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Ride Safety

Going on amusement park rides is one of the safest forms of recreation. According to the International Association of Amusement Park Attractions, you are more likely to be injured when you play sports, ride a horse, or even ride a bicycle. Statistics show the occurrence of death to be approximately one in 250 million riders.

What do other numbers say?
This group's statistics are supported by those of the National Consumer Product Safety Commission. It estimates that more than 270 million people visit amusement parks each year, and that 7,000 people out of those 270 million go to emergency rooms for injuries they receive on amusement park rides--that's only 0.00259 percent of riders.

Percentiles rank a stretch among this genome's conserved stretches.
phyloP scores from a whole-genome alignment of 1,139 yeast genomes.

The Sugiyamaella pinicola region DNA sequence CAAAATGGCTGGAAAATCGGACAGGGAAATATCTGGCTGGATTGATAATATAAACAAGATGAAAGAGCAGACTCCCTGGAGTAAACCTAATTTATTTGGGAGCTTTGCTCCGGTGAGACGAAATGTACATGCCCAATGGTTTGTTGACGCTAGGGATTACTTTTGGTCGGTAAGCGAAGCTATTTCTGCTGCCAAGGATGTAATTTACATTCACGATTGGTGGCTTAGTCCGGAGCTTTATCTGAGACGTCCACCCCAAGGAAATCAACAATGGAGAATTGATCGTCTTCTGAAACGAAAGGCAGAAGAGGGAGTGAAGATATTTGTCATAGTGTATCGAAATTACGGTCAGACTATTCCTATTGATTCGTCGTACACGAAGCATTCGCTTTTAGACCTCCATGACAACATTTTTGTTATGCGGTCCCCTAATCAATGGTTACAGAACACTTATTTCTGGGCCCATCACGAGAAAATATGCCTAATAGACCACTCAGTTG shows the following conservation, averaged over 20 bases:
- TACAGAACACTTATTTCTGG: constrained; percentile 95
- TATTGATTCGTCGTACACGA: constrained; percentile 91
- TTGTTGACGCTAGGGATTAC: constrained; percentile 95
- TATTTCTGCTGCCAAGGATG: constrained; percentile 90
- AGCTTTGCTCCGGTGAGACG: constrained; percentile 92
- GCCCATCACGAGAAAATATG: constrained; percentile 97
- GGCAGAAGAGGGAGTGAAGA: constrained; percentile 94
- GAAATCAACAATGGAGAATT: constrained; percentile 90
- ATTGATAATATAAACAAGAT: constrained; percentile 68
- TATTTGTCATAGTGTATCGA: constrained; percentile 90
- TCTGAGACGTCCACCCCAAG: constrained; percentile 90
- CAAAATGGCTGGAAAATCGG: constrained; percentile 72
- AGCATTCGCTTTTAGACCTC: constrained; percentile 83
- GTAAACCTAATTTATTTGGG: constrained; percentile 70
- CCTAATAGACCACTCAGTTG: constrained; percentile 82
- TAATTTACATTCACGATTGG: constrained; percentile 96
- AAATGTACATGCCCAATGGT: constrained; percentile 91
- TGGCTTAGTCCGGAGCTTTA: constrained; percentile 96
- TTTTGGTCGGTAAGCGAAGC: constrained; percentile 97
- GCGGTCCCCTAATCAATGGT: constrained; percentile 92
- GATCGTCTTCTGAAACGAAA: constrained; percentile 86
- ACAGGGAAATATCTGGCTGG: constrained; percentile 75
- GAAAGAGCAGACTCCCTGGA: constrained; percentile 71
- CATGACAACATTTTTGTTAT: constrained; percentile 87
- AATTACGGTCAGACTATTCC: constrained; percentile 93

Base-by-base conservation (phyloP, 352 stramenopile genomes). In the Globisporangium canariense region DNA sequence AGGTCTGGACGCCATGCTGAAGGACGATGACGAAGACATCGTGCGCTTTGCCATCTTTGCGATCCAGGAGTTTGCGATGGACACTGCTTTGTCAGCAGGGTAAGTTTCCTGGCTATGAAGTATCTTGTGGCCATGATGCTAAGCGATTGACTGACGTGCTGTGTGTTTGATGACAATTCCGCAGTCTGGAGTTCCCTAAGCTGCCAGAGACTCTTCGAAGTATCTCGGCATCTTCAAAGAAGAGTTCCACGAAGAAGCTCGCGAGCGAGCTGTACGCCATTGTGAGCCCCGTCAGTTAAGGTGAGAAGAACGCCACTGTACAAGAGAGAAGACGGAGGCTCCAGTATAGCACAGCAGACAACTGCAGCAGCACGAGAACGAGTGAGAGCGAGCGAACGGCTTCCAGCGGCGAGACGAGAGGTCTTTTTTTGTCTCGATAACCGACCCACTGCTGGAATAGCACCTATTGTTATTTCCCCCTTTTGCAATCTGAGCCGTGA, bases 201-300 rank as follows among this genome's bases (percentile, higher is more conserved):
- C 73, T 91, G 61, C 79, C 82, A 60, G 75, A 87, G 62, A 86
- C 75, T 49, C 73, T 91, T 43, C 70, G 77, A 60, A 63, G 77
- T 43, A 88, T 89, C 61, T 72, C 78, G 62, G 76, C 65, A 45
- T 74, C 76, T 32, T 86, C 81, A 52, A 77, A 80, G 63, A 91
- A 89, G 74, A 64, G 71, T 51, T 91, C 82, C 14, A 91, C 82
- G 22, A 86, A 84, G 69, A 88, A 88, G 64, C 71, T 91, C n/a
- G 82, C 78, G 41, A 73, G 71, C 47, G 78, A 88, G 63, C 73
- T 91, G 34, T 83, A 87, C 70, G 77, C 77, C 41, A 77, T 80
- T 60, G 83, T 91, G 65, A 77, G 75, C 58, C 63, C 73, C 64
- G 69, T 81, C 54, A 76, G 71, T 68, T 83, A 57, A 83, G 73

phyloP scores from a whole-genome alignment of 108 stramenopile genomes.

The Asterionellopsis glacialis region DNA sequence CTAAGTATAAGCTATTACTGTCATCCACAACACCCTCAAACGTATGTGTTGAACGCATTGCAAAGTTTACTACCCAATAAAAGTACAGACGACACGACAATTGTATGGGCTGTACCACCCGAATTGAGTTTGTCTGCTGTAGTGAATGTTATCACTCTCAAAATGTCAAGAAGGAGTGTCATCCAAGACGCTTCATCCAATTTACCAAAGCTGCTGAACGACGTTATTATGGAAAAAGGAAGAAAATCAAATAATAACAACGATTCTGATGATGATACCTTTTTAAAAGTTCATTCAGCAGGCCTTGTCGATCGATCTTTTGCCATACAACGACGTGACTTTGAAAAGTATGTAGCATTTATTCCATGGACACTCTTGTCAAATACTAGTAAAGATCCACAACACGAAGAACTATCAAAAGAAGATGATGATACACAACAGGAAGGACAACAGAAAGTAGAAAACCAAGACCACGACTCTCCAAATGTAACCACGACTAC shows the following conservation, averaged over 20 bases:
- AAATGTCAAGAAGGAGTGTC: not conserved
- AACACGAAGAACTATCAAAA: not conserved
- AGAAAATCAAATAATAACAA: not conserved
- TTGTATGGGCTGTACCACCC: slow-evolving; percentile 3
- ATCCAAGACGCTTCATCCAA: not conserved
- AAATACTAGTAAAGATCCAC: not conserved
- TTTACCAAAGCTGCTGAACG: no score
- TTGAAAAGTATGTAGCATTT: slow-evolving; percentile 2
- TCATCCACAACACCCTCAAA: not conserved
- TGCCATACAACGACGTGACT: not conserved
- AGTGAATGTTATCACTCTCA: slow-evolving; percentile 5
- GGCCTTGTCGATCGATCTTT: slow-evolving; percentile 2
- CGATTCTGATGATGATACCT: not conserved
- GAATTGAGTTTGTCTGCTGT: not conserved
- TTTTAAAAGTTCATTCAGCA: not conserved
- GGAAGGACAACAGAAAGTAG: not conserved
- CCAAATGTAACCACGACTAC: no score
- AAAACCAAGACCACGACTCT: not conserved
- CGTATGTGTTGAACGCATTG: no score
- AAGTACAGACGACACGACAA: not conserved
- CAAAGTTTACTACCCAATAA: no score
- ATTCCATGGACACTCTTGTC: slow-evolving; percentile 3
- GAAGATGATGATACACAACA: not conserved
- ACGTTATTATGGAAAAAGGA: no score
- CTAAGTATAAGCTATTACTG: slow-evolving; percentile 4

What causes injuries?
Both of these groups report that the main reason for deaths and injuries on amusement park rides is preventable error. This would include such things as the lack of routine maintenance and the disregard of safety rules by both operators and riders. Almost every ride has a set of safety rules. These usually require that riders meet certain criteria relating to age, height, and weight, or warn them not to ride if they have certain medical conditions.

For example, small children might be barred from some rides because of their low body mass. People with back or neck problems may be at a greater risk of injury on rides that create force on these areas. A ride's designers understand the forces acting on the rider and create the safety rules for this reason.

For more information about amusement parks, safety, or the physics concepts mentioned in this exhibit, visit the Related Resources section.

"Amusement Park Physics" is inspired by programs from The Mechanical Universe...and Beyond.